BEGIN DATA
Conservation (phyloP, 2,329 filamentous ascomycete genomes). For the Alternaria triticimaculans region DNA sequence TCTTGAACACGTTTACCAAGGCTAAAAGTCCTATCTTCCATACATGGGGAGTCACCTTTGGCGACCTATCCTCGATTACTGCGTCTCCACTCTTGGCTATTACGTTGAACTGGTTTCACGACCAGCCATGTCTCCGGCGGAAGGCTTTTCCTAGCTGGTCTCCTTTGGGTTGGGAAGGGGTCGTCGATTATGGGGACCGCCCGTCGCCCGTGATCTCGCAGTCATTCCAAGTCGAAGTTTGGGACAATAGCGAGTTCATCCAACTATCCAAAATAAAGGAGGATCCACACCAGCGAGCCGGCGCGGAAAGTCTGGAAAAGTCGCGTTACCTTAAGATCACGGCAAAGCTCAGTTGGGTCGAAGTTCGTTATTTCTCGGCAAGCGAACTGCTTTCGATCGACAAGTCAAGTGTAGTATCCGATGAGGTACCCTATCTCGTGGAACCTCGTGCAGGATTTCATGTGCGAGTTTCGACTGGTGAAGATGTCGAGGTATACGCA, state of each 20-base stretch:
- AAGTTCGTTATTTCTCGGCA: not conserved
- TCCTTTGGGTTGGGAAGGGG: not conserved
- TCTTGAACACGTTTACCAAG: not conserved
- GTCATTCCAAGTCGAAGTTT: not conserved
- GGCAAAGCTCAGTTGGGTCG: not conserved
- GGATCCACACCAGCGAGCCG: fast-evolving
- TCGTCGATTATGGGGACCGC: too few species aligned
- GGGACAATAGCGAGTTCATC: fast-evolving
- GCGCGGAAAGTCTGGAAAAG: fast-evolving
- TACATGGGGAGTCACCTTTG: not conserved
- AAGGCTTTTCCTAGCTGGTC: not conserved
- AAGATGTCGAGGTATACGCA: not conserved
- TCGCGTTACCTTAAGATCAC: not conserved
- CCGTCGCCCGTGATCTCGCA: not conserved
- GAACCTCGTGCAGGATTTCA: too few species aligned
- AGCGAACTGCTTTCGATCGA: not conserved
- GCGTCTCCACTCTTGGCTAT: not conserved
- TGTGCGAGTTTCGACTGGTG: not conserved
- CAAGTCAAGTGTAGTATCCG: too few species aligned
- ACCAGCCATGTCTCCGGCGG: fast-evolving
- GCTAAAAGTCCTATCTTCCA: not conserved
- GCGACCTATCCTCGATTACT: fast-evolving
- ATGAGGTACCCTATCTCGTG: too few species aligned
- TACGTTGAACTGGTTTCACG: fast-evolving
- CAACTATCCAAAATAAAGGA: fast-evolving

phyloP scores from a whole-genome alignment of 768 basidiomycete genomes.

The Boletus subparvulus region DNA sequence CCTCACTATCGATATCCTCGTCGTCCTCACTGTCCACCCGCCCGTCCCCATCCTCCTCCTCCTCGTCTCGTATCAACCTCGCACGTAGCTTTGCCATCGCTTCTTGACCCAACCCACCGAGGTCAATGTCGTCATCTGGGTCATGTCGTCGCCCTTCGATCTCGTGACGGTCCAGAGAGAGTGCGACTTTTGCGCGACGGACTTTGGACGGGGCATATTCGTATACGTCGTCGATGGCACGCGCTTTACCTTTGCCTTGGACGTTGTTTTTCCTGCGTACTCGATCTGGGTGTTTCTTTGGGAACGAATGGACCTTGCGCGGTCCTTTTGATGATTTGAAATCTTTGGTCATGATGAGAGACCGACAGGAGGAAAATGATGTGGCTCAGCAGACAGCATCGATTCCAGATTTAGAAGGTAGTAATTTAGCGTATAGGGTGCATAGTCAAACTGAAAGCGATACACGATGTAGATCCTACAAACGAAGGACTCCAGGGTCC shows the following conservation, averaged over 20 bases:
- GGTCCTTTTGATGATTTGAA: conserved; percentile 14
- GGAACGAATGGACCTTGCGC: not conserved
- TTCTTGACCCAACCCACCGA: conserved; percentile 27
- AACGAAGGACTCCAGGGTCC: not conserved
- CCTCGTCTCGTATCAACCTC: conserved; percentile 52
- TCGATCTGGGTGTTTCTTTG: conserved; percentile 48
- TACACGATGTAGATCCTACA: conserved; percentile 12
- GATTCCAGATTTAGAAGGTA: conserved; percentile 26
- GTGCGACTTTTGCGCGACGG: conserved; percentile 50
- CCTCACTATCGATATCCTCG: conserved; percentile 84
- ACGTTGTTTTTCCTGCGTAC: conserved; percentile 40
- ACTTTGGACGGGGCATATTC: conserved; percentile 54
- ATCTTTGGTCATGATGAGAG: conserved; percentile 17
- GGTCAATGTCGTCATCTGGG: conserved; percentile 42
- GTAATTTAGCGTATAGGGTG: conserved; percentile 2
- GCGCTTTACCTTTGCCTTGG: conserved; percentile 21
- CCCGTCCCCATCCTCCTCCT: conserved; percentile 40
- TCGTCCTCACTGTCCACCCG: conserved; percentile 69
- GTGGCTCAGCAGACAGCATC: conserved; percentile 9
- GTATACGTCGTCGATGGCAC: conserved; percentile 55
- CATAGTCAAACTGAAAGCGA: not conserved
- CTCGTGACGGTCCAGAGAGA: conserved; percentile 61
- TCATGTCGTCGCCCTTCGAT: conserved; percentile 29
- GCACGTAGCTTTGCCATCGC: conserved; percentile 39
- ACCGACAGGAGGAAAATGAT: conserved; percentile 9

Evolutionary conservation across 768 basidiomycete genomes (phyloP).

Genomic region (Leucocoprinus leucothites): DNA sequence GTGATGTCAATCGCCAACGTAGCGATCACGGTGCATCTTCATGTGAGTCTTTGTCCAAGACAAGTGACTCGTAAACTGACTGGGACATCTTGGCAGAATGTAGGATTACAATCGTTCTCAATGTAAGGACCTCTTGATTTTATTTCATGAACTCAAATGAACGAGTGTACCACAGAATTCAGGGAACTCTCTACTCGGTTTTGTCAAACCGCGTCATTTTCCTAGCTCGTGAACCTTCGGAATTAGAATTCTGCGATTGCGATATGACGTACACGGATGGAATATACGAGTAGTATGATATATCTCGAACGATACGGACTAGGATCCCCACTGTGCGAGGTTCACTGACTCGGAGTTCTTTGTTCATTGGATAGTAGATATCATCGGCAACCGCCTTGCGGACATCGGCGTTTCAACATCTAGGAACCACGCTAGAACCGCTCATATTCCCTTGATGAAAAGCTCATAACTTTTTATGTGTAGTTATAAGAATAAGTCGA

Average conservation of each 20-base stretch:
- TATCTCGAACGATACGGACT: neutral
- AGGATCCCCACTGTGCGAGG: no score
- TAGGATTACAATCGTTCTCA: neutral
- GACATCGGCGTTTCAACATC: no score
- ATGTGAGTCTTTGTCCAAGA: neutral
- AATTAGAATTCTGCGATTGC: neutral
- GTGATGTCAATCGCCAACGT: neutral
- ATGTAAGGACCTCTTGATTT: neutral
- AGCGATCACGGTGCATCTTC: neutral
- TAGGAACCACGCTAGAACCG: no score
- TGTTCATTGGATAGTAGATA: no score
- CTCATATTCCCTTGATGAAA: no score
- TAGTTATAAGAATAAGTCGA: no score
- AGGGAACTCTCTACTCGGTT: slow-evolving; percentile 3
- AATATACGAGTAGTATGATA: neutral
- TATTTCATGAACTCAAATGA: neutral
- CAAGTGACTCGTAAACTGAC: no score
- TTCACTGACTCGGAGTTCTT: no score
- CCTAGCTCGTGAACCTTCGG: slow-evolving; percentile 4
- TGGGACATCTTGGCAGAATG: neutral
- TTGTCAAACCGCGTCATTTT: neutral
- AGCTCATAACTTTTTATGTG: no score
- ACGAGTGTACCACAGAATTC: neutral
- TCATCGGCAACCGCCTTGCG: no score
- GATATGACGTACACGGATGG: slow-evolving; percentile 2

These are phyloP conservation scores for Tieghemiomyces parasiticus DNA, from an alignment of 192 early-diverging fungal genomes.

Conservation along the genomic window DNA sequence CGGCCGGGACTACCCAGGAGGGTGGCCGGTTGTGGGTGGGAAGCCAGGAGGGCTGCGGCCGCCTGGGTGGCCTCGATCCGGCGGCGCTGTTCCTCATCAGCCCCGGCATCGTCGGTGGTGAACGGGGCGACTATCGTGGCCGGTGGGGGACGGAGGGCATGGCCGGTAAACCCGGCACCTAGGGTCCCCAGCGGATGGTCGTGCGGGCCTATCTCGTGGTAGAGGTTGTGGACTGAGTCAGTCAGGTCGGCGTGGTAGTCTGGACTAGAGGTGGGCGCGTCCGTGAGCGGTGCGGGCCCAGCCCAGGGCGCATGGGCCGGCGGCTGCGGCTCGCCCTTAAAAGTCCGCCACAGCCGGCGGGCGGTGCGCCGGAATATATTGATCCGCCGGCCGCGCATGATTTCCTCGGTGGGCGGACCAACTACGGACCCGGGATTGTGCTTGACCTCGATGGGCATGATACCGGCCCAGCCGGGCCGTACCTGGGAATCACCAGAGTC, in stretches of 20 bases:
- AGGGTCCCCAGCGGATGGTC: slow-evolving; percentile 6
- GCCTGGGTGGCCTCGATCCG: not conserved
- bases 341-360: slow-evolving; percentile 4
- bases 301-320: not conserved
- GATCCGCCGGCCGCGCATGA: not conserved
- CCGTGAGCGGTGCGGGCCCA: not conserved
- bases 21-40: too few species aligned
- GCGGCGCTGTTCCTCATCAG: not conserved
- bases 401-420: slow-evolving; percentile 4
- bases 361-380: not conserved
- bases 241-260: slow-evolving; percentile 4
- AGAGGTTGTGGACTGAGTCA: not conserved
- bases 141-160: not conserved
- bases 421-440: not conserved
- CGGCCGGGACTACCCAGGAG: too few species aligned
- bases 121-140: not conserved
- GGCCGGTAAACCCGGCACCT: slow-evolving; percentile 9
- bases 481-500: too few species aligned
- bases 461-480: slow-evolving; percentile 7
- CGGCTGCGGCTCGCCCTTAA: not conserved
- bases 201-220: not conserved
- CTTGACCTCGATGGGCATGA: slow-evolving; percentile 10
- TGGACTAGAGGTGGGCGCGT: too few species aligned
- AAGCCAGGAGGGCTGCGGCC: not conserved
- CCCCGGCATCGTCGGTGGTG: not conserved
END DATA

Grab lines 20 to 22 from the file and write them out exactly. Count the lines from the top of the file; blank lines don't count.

- CAAGTCAAGTGTAGTATCCG: too few species aligned
- ACCAGCCATGTCTCCGGCGG: fast-evolving
- GCTAAAAGTCCTATCTTCCA: not conserved